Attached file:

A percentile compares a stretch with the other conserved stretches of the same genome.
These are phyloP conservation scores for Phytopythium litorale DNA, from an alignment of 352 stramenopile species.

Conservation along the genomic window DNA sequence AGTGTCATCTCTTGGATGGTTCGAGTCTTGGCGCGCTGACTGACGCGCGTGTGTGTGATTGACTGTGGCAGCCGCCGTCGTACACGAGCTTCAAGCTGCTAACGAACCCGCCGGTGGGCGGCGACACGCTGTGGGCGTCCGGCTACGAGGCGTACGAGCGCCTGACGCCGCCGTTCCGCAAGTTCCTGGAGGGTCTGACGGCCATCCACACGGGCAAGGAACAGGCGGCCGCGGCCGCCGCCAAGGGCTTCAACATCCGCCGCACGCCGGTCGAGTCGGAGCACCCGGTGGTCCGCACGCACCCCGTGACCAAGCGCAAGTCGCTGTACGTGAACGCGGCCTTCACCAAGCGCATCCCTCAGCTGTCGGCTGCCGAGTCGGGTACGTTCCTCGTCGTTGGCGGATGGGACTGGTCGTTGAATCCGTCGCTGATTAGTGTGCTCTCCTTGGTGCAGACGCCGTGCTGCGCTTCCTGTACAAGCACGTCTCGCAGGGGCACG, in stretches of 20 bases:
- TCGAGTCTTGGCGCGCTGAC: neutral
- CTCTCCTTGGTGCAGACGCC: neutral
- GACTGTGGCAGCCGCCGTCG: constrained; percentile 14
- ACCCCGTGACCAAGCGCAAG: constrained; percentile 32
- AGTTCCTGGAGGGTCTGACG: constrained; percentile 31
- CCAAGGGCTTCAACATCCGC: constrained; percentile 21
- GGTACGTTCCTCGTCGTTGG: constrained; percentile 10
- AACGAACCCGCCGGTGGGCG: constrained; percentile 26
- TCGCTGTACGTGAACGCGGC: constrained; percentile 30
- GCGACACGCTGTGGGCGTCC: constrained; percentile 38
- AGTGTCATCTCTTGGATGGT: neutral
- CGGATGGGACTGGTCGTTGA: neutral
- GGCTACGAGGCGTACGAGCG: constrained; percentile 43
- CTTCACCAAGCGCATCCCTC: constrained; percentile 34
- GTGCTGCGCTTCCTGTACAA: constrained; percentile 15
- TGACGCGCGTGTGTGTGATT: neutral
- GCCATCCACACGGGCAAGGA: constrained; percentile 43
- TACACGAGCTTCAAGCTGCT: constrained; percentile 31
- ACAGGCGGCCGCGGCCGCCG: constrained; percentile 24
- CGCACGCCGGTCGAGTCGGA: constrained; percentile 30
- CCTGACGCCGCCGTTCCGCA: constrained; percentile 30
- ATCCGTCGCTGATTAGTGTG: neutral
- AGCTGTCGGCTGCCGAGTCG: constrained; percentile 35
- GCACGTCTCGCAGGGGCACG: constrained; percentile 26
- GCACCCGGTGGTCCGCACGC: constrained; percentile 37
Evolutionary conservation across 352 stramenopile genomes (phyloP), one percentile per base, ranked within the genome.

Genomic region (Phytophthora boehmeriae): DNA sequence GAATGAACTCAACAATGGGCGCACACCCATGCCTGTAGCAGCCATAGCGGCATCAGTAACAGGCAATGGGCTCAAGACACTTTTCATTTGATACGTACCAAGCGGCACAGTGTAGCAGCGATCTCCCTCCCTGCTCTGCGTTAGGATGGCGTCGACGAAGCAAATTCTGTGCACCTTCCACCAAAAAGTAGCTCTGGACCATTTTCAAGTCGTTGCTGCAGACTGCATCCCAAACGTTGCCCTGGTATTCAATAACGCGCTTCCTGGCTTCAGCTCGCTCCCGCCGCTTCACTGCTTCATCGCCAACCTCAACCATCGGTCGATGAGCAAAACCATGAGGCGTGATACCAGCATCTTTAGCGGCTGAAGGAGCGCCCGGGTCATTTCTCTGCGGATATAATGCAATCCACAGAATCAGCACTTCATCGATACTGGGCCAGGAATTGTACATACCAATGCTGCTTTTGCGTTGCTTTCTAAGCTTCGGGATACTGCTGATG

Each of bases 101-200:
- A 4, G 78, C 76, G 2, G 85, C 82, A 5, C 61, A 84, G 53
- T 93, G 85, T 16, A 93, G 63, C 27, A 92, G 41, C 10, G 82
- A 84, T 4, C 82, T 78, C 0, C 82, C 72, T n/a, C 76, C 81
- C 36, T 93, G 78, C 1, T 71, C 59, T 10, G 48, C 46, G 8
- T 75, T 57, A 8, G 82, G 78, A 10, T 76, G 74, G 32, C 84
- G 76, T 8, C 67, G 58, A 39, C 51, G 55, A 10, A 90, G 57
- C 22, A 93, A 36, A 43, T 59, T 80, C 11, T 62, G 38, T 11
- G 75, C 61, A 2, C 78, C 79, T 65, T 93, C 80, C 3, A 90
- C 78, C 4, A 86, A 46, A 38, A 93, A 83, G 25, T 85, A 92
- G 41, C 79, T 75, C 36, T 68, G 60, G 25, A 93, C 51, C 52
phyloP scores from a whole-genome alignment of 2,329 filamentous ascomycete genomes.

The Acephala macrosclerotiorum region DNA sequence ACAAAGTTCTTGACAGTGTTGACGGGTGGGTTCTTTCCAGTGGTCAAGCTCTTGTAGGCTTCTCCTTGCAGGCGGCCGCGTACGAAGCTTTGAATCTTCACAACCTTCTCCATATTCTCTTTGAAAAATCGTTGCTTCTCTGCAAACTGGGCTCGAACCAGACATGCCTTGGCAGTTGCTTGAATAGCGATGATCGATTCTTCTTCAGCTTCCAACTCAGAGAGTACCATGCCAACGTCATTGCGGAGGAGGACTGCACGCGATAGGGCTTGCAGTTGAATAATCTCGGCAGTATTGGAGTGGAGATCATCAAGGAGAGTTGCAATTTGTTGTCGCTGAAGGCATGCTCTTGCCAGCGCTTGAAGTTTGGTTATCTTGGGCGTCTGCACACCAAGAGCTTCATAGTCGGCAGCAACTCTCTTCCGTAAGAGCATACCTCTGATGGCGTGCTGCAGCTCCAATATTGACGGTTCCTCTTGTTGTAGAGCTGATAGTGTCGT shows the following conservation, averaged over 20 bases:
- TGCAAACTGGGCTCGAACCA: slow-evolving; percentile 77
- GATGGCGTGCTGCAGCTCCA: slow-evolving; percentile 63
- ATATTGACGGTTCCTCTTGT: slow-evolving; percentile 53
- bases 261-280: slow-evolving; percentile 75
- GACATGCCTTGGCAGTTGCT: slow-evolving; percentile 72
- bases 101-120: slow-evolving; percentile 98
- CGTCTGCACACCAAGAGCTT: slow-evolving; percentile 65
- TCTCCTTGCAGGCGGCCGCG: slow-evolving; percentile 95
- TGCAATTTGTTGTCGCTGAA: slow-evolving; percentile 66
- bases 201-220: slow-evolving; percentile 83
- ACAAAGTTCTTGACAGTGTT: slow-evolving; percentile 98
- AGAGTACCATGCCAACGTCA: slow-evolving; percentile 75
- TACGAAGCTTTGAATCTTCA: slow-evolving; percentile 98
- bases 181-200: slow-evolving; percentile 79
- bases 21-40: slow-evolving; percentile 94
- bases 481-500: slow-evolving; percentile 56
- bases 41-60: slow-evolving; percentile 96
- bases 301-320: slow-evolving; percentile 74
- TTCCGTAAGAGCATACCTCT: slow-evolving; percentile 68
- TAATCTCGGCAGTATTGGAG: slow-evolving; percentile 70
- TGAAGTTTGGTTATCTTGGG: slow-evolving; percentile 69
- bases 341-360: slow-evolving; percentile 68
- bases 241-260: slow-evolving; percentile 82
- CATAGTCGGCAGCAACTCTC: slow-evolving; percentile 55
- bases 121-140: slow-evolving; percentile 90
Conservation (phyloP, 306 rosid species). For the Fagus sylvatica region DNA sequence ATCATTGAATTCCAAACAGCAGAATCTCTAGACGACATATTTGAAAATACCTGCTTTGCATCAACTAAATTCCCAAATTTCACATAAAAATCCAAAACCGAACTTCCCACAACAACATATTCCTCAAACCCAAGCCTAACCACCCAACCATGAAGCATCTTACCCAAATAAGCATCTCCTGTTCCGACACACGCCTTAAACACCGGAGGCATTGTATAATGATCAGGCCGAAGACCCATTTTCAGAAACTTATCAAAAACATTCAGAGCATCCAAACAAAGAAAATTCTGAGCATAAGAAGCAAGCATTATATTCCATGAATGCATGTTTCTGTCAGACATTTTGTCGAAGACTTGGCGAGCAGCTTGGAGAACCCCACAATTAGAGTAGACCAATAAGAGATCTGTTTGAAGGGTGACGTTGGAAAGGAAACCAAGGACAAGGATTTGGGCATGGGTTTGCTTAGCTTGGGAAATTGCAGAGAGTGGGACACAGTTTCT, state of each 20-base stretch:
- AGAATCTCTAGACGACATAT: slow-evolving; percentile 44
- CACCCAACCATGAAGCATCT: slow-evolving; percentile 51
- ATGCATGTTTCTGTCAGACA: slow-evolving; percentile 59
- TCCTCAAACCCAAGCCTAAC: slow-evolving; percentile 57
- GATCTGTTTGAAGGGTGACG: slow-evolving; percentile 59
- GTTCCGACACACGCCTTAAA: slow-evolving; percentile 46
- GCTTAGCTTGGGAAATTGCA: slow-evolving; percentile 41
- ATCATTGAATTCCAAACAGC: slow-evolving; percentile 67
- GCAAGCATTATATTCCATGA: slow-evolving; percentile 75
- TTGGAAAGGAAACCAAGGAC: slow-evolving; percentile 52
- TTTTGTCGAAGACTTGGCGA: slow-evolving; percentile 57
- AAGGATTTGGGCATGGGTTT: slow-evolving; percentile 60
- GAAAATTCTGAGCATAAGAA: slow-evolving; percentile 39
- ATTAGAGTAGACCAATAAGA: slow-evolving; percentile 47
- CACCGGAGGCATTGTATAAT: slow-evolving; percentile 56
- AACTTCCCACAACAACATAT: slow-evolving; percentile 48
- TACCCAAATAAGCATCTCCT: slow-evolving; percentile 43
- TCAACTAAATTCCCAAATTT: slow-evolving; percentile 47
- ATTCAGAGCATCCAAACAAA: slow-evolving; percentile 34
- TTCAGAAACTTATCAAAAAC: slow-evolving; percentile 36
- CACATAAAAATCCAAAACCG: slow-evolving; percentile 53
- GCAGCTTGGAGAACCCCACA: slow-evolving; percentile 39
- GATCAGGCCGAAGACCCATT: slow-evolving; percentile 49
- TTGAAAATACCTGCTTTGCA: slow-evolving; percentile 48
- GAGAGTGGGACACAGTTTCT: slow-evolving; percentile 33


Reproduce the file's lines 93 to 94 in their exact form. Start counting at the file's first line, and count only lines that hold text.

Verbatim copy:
- TTGAAAATACCTGCTTTGCA: slow-evolving; percentile 48
- GAGAGTGGGACACAGTTTCT: slow-evolving; percentile 33